1. This is a reference by the Income-tax Commissioner of two points;
(1) Has the Income-tax Officer jurisdiction to impose a penalty in the matter of income-tax in proceedings for assessment taken under Section 34, Income-tax Act?
(2) Has the Income-tax, Officer jurisdiction to impose a penalty in the matter of super-tax under the circumstances of this case.
2. The facts as found by the Income-tax Commissioner are that a certain assessee had made a return of income-tax and had been assessed on 27th February 1928; and subsequently on 15th March 1929, a notice was issued under Section 34 read with Section 22 (2), Income-tax Act, requiring the assessee to furnish a return, and on 20th April 1929 the applicant furnished the return showing the same figure Rs. 72,380 as his total income. This was the same figure which he had previously returned as is admitted before us. Subsequently the applicant's books were produced and his total income was found to have been Rs. 2,92,952 for the year in question.-Accordingly the applicant was assessed to income-tax amounting to Rs. 27,265-13-0 and to super-tax Rs. 28,366. In addition to these assessments a penalty of Rs. 20,000 for income-tax and Rs. 20,000 for super-tax was imposed on the assessee under the provisions of Section 28.
3. The first question referred to us is whether the Income-tax Officer could impose the penalty of Rs. 20,000 under Section 28, Income-tax Act, in regard to the assessment of income-tax which he found to have been under-assessed by Rs. 27,265-13-0, less the original assessment of Rs. 6,635-3-0. The argument of the learned Counsel for the assessee is to the effect that the penalty under Section 28 can only be imposed in the course of the original assessment proceedings, and that it cannot be imposed when the original assessment has been made and when further proceedings have been taken at a later date under Section 34, Income-tax Act. The argument is based on the fact that Section 28 does begin as follows:
If the Income-tax Officer...in the course of any proceedings under this Act is satisfied that an assessee has concealed the particulars of his income...
4. This shows that Section 23 is not merely intended by the Act to apply to an assessment under the preceding sections, but that it may refer to any proceeding whatever under the Income-tax Act. Now Section 34 is a section which lays down proceedings under the Income-tax Act and accordingly proceedings under Section 34 are proceedings in the course of which Section 28 may be applied.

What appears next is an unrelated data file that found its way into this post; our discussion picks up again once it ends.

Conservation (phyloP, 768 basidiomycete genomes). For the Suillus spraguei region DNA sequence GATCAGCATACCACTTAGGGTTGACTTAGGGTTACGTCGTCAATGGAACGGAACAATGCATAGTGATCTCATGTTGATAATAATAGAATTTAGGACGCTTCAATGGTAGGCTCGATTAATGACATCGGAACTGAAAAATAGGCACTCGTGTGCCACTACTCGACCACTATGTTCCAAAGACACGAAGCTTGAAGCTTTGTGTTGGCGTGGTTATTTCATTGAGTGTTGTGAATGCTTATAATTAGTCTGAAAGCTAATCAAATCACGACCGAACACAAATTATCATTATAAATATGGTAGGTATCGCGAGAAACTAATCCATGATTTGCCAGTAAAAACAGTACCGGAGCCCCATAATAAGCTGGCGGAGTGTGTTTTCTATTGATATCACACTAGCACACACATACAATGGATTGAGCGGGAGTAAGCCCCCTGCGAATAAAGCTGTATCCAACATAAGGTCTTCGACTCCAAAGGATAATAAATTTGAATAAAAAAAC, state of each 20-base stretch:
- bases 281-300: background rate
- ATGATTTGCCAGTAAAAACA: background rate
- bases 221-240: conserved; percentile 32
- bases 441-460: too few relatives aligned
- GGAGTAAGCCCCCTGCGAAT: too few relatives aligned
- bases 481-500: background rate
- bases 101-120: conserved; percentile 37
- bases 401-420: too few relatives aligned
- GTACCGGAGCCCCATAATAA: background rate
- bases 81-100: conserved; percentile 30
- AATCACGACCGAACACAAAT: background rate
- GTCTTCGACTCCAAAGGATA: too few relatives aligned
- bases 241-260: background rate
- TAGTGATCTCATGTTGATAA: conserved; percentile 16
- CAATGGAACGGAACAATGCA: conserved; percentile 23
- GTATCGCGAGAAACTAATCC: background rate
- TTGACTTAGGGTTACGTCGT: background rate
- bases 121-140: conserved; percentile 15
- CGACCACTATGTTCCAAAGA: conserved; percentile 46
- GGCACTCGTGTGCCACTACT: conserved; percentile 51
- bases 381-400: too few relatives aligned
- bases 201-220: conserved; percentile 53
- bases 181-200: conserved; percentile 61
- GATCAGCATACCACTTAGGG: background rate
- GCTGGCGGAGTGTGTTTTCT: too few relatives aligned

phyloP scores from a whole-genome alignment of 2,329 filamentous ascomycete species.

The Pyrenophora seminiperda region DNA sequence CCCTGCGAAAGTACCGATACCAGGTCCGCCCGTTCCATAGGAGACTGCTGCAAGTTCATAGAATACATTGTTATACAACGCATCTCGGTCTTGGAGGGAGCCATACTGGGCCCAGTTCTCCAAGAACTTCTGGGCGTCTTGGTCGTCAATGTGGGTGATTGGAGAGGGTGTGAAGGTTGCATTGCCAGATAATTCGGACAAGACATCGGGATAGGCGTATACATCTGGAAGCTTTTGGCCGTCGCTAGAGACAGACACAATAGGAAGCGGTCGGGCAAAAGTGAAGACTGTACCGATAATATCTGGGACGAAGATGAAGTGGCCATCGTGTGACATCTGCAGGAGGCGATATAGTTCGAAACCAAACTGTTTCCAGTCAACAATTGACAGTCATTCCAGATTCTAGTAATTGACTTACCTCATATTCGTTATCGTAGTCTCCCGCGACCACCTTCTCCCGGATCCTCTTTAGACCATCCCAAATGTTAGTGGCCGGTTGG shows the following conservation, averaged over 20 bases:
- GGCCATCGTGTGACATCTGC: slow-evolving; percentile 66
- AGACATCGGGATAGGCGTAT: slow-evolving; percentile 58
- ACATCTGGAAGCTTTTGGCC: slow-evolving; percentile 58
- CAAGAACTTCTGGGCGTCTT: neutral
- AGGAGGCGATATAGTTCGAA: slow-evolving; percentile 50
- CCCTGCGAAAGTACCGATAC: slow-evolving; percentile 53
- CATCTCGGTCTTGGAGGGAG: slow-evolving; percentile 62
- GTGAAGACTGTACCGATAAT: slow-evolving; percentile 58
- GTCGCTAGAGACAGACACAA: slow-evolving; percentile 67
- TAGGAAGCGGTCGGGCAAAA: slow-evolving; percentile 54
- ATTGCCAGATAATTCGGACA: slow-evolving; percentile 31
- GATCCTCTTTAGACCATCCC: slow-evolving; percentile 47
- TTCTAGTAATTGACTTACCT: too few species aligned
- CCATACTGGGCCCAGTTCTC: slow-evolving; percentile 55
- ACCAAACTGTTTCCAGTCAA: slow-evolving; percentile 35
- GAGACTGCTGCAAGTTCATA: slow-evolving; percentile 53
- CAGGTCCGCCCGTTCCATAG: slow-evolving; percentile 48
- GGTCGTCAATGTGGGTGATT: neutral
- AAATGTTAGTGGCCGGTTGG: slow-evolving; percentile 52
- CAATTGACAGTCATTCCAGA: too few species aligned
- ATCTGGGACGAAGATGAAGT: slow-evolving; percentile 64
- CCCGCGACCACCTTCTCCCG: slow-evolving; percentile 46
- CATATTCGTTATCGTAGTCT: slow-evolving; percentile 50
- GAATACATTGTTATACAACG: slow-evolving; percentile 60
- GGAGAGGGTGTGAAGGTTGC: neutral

5. Further Section 34 itself states that under that section there may be a notice under Sub-section (2) and Section 22:
and the provisions of this Act shall, so. far as may be apply accordingly as if the notice were a notice issued under that subsection.
6. Thus Section 34 also shows that proceedings taken under it follow the routine laid down by Chap. 4 for the original assessment of income to income-tax, and that Section 28, which is a part of that procedure, will also apply to the re-assessment proceedings under Section 34. We therefore answer the first question in the affirmative.
7. The second question is:
Has the Income-tax Officer jurisdiction to impose a penalty in the matter of super-tax under the circumstances of this case
8. As stated already the Income-tax Officer imposed a penalty of Rs. 20,000 in regard to supertax as well as the penalty of Rs. 20,000 in regard to income-tax and he purported to impose this penalty for super-tax under the provisions of Section 28. Now for the Crown the argument as to the jurisdiction of the Income-tax Officer to impose this penalty for super-tax is stated as follows : Chap. 9, Income-tax Act, deals with super-tax and it states that super-tax is:
an additional duty of income-tax (in this Act referred to as super-tax).
9. Section 58(1) of that chapter is as follows:
All the provisions of this Act, except Section 3, the proviso to Sub-section (1), Section 7, the proviso to Section 8, Sub-section (2), Section 14 and Sections 15, 17, 18, 19, 20, 21 and 48 shall apply, so far as may be, to the charge, assessment, collection and recovery of super-tax.
10. Now it is argued for the Crown that Section 28 is not one of the sections of the Act exempted from application to super-tax. On the other hand the learned Counsel for the assessee points out that the provisions of the Act are by Section 58 (1) only to apply 'so far as may be, to charge, assessment, collection and recovery of super-tax.' There is nothing stated in regard to penalties. It was argued that penalty would come under the heading of assessment and no doubt Section 28 does come in Chap. 4 which is headed 'deductions and assessment.' But if that argument were accepted, then we would point to Chap. 6 which is headed 'recovery of tax and penalties.' Where Section 47 states that any sum imposed by way of penalty under Section 28 may be recovered in the manner provided by that chapter for the recovery of arrear of tax.